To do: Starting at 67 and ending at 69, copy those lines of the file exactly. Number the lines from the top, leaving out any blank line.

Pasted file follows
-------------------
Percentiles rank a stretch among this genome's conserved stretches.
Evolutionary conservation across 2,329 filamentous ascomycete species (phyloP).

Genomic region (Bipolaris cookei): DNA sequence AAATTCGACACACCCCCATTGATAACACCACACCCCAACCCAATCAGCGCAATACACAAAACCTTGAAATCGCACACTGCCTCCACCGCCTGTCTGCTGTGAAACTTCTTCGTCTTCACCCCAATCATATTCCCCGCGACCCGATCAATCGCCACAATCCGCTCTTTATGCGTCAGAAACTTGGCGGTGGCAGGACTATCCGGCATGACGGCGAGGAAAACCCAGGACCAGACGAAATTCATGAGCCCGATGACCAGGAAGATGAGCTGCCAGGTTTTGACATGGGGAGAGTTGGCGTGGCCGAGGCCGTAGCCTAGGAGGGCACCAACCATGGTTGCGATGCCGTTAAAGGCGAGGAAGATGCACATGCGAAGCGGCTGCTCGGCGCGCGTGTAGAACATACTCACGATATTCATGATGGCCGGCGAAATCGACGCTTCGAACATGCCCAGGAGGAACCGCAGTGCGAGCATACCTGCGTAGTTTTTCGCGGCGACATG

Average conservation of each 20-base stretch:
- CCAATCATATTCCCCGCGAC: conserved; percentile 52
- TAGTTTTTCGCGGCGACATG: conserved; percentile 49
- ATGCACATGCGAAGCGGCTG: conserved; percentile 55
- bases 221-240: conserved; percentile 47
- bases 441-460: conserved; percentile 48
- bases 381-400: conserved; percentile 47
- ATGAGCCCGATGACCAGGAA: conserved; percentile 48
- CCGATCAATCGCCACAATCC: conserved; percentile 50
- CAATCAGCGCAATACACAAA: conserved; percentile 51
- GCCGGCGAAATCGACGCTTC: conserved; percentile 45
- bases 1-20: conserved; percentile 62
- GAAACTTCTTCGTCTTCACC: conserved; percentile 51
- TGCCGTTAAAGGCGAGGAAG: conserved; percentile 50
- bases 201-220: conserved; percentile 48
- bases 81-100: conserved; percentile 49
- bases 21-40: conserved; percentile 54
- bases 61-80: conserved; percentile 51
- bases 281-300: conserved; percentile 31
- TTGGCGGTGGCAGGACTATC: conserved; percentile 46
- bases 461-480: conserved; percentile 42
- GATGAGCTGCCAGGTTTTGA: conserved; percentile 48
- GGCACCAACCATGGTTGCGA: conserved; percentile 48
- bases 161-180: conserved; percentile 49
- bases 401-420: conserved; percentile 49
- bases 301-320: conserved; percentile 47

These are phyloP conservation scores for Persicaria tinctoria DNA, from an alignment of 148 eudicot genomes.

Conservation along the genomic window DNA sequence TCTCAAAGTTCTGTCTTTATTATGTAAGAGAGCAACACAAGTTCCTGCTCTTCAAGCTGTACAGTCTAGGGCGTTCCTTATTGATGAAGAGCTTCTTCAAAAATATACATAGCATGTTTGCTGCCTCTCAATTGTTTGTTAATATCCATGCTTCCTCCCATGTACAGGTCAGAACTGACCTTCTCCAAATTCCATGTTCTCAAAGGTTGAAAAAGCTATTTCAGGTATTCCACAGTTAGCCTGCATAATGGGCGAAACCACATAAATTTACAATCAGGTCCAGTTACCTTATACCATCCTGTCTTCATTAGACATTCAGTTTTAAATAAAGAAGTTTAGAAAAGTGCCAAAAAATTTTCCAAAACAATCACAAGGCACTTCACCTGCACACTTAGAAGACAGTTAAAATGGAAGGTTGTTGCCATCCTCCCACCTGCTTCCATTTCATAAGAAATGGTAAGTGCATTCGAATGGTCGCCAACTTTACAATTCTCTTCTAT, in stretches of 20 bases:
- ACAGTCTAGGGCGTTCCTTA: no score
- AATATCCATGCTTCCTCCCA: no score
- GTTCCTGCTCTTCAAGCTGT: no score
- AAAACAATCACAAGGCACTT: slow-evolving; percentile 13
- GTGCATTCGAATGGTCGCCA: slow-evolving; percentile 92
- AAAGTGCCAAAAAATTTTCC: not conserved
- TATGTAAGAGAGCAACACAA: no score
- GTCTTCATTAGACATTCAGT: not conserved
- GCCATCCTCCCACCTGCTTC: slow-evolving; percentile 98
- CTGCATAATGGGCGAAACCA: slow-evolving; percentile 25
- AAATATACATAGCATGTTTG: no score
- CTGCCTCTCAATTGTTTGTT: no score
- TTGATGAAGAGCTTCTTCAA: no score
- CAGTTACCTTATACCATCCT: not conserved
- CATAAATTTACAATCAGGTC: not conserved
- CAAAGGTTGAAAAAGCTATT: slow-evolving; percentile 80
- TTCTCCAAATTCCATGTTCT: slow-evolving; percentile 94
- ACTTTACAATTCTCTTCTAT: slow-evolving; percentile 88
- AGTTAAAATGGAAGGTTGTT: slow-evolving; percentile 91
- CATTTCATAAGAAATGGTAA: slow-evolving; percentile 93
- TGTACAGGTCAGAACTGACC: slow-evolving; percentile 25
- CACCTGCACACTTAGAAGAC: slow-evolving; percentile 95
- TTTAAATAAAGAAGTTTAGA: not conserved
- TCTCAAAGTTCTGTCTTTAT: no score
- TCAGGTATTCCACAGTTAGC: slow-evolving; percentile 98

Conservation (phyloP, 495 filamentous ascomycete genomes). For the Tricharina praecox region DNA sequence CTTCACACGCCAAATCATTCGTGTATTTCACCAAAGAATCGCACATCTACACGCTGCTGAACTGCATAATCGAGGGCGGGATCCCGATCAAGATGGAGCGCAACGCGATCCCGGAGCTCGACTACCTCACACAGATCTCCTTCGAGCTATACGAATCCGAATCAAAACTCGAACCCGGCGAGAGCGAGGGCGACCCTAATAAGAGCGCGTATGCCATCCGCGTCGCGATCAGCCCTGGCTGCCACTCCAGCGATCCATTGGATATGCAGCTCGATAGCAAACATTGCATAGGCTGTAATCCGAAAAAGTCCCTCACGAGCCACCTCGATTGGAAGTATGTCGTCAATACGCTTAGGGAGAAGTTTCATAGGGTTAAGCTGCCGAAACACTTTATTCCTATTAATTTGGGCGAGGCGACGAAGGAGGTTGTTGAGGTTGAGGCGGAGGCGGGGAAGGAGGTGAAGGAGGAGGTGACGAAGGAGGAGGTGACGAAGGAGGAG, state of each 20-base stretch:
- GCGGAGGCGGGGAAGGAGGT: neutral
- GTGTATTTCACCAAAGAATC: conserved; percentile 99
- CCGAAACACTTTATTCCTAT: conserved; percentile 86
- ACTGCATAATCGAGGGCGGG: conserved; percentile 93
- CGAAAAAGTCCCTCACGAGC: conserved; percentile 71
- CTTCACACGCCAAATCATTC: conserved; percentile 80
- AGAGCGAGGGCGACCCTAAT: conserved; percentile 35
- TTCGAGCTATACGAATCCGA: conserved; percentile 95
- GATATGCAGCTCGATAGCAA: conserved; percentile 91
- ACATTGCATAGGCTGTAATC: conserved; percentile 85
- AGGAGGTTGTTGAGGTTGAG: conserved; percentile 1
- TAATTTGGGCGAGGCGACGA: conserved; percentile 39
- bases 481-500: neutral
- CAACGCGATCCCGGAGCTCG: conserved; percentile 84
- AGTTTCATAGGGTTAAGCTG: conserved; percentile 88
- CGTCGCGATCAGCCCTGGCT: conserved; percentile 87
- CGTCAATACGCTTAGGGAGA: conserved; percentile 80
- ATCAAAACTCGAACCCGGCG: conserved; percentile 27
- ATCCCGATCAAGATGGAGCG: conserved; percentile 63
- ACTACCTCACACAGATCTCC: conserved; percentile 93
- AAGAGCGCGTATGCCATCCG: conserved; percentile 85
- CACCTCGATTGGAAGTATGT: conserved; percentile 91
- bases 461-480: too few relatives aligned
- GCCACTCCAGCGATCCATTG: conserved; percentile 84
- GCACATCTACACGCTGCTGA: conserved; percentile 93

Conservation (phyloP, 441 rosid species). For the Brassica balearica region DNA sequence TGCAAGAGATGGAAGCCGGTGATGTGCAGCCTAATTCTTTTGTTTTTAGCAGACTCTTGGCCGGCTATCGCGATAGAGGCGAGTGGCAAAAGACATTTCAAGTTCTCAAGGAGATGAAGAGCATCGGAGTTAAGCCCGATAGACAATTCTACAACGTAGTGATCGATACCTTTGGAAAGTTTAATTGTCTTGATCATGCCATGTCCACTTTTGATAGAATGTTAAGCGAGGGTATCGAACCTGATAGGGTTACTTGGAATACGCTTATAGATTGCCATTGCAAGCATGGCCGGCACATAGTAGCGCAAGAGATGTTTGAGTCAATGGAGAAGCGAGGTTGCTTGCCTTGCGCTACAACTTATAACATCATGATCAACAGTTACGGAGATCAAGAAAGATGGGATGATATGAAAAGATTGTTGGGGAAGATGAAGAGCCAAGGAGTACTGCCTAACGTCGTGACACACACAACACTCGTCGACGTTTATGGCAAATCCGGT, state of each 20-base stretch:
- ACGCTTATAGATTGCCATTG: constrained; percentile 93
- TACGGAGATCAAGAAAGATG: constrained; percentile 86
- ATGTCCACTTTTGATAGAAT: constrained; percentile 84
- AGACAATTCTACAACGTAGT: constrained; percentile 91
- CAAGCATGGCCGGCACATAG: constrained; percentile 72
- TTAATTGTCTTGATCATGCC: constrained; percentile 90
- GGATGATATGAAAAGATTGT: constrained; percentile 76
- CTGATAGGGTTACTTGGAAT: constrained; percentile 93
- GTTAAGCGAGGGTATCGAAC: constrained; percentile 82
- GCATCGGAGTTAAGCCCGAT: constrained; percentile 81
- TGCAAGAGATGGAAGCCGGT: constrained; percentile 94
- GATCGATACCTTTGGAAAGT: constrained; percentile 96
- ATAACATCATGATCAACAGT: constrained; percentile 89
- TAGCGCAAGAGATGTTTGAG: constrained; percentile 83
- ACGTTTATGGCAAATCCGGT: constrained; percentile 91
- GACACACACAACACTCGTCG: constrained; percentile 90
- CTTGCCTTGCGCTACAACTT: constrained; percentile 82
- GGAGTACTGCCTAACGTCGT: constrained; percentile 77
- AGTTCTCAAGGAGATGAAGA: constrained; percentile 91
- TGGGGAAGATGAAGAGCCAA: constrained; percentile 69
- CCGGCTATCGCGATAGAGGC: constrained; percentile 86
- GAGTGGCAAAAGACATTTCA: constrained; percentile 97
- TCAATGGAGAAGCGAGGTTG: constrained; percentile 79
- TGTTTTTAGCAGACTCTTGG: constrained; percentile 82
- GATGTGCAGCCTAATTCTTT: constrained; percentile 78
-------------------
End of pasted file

- ACATTGCATAGGCTGTAATC: conserved; percentile 85
- AGGAGGTTGTTGAGGTTGAG: conserved; percentile 1
- TAATTTGGGCGAGGCGACGA: conserved; percentile 39